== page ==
My inspiration for the Sanctuary is a medieval monastery in the Piedmont region of Italy, called Sanctuario di Oropa. The layout I’ve created for the Rephaim’s Sanctuary is a little different from the real thing, but these images will give you an idea of the style and size of the place.
Patmos – Greece
When Rafa is trying to convince Gaby he’s telling her the truth about her other life, he takes her to Patmos, a small Greek island. It’s not as famous as Santorini, Mykonos, Crete or Rhodes, but is still a stunning Mediterranean location. I liked the idea of Rafa and Jude having had a place in such a remote and unexpected location, where they occasionally went to escape the pressures of the Rephaim and Outcast worlds.
The church below is actually on Santorini, but it’s similar to the one Gaby sees out of her window from the cottage on Patmos in Haze.
The farmhouse – Iowa
There’s a farmhouse with particular significance in Haze and Shimmer, and I wanted to set it in Iowa (something about a field of dead corn appealed to me). I haven’t been to Iowa, so I started googling ‘farmhouses in Iowa’. I found plenty of images of cute houses nestled in cornfields and then this image came up and completely changed the way I was approaching the setting. I could imagine this place in my story and how my characters could react to it. It’s as alien in its landscape as the fictitious family that spend time there. (And yes, this is an actual farmhouse in Iowa.)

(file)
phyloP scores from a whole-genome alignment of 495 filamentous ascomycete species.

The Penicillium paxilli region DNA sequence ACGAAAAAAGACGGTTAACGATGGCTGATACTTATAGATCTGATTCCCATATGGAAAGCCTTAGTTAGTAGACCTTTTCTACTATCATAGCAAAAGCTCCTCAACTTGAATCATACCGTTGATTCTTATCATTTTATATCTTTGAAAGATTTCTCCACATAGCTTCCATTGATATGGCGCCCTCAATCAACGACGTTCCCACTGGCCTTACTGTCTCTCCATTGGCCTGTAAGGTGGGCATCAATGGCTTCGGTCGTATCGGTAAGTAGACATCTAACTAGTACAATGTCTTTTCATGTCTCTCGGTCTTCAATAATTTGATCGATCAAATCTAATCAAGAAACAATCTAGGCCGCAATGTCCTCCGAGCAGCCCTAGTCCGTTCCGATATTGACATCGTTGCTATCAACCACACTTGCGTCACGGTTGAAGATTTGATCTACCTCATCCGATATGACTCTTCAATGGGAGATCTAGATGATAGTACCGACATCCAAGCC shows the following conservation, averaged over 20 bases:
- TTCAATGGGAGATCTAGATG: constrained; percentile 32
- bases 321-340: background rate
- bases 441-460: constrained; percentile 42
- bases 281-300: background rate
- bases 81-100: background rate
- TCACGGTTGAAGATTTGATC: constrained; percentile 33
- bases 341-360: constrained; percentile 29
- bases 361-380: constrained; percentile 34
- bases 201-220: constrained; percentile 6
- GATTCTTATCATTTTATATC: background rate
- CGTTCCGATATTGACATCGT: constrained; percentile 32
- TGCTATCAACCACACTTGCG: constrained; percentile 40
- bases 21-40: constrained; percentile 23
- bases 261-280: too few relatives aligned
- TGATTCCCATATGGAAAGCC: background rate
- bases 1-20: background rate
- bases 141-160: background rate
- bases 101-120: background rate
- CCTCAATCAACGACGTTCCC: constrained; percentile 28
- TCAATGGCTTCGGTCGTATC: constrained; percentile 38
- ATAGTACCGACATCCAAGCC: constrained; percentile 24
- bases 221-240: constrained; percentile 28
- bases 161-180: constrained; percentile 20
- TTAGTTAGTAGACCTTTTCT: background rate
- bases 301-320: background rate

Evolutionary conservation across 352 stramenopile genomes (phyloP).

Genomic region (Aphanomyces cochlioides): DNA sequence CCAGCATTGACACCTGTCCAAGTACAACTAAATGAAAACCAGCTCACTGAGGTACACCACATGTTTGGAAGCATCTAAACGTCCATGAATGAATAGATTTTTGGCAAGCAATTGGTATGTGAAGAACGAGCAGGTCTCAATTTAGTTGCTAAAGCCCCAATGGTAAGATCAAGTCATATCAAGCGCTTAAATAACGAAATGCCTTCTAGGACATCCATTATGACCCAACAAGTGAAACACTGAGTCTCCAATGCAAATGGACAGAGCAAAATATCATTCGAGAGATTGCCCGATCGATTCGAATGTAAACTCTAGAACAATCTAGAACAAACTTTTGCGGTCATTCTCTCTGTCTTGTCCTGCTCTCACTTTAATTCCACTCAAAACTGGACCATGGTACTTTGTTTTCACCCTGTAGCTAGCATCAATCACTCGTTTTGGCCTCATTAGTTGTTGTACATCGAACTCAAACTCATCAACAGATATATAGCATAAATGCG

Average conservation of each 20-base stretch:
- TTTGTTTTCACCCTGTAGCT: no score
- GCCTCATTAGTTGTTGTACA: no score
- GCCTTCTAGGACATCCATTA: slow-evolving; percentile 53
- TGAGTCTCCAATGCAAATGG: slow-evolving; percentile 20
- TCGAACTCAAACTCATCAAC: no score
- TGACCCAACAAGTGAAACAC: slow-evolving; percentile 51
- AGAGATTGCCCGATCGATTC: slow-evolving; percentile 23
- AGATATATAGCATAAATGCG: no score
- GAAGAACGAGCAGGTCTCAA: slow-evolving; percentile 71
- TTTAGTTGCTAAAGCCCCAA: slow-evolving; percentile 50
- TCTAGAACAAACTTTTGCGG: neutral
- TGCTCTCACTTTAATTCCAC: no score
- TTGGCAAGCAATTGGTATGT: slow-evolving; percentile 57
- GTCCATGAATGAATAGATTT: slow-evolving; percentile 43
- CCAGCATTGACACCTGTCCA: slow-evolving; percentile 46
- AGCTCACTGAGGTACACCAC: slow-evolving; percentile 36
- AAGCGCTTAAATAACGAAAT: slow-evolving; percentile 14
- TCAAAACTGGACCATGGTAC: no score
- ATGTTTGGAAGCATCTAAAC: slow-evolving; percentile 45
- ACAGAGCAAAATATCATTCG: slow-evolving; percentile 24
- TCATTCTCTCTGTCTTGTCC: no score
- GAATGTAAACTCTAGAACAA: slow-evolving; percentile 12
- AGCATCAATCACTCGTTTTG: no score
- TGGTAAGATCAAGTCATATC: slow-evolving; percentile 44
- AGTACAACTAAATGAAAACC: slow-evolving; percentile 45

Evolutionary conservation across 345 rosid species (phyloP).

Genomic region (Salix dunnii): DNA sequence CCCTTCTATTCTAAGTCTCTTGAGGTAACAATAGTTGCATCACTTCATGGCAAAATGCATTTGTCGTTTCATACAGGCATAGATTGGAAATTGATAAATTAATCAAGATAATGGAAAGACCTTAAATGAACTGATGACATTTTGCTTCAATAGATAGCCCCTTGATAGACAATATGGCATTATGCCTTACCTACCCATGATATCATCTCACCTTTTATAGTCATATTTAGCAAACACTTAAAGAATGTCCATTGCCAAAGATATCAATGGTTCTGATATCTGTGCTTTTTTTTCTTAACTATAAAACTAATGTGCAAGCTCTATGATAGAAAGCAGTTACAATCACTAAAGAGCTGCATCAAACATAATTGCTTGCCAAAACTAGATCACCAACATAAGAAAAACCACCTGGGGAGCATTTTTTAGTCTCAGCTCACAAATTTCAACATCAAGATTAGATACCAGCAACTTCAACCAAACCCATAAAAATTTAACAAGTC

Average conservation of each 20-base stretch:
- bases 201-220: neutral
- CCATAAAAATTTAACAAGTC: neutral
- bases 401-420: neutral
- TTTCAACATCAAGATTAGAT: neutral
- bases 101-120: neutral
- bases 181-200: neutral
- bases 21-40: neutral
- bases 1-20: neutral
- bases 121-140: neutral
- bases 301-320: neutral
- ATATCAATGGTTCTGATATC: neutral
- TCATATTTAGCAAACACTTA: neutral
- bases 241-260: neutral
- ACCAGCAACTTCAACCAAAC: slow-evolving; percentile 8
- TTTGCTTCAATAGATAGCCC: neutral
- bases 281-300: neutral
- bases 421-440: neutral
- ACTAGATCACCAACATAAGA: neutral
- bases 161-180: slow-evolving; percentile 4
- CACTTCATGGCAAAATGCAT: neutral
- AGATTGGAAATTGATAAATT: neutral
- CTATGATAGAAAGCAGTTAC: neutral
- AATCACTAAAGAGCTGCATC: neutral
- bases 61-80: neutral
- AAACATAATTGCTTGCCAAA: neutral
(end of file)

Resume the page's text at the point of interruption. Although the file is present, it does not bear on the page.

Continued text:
The nightclub in LA
I wanted the Outcasts to end up back at the club in Los Angeles mentioned in Shadows. The Outcasts have such a dark history with the place, it was perfect to send them back there at some point. I was trying to imagine what the back door to the club might look like. I did a few random Google searches and this was one of the images that came up. Straight away I loved the medieval look and the cage, and decided I wanted the back of my club to look like that. (In actual fact, I think it’s the front door for a place called Back Door Lounge in Sacramento).
I chose a worker camp in Dubai as a ‘safe house’ location for the Outcasts so I could show the contrast between their lifestyle and that of the Sanctuary Rephaim back in Italy. My husband and I visited friends in Dubai a few years ago and they drove us around one of these camps. It was quite an eye-opener. This image isn’t one of mine, but it captures the look and feel of the camp Rafa and Gaby visit. (Image from Bloomberg).
Santa Monica, California
A trip to North America in 2013 influenced the settings for two important moments in Burn. The first, involving Gaby and Jude, takes place in Santa Monica. I decided to set the scene there after experiencing the marine layer (fog), which rolled in on our first morning and didn’t lift for two days!
The second North American-inspired scene in Burn – also involving Gaby and Jude – is set in Boise. My husband and I visited this lovely city in October 2013 to stay with friends and we saw the full spectrum of autumn colours. Absolutely stunning. When I was trying to decide where to set this particular scene, it only took a quick look through my photos to realise this place was perfect.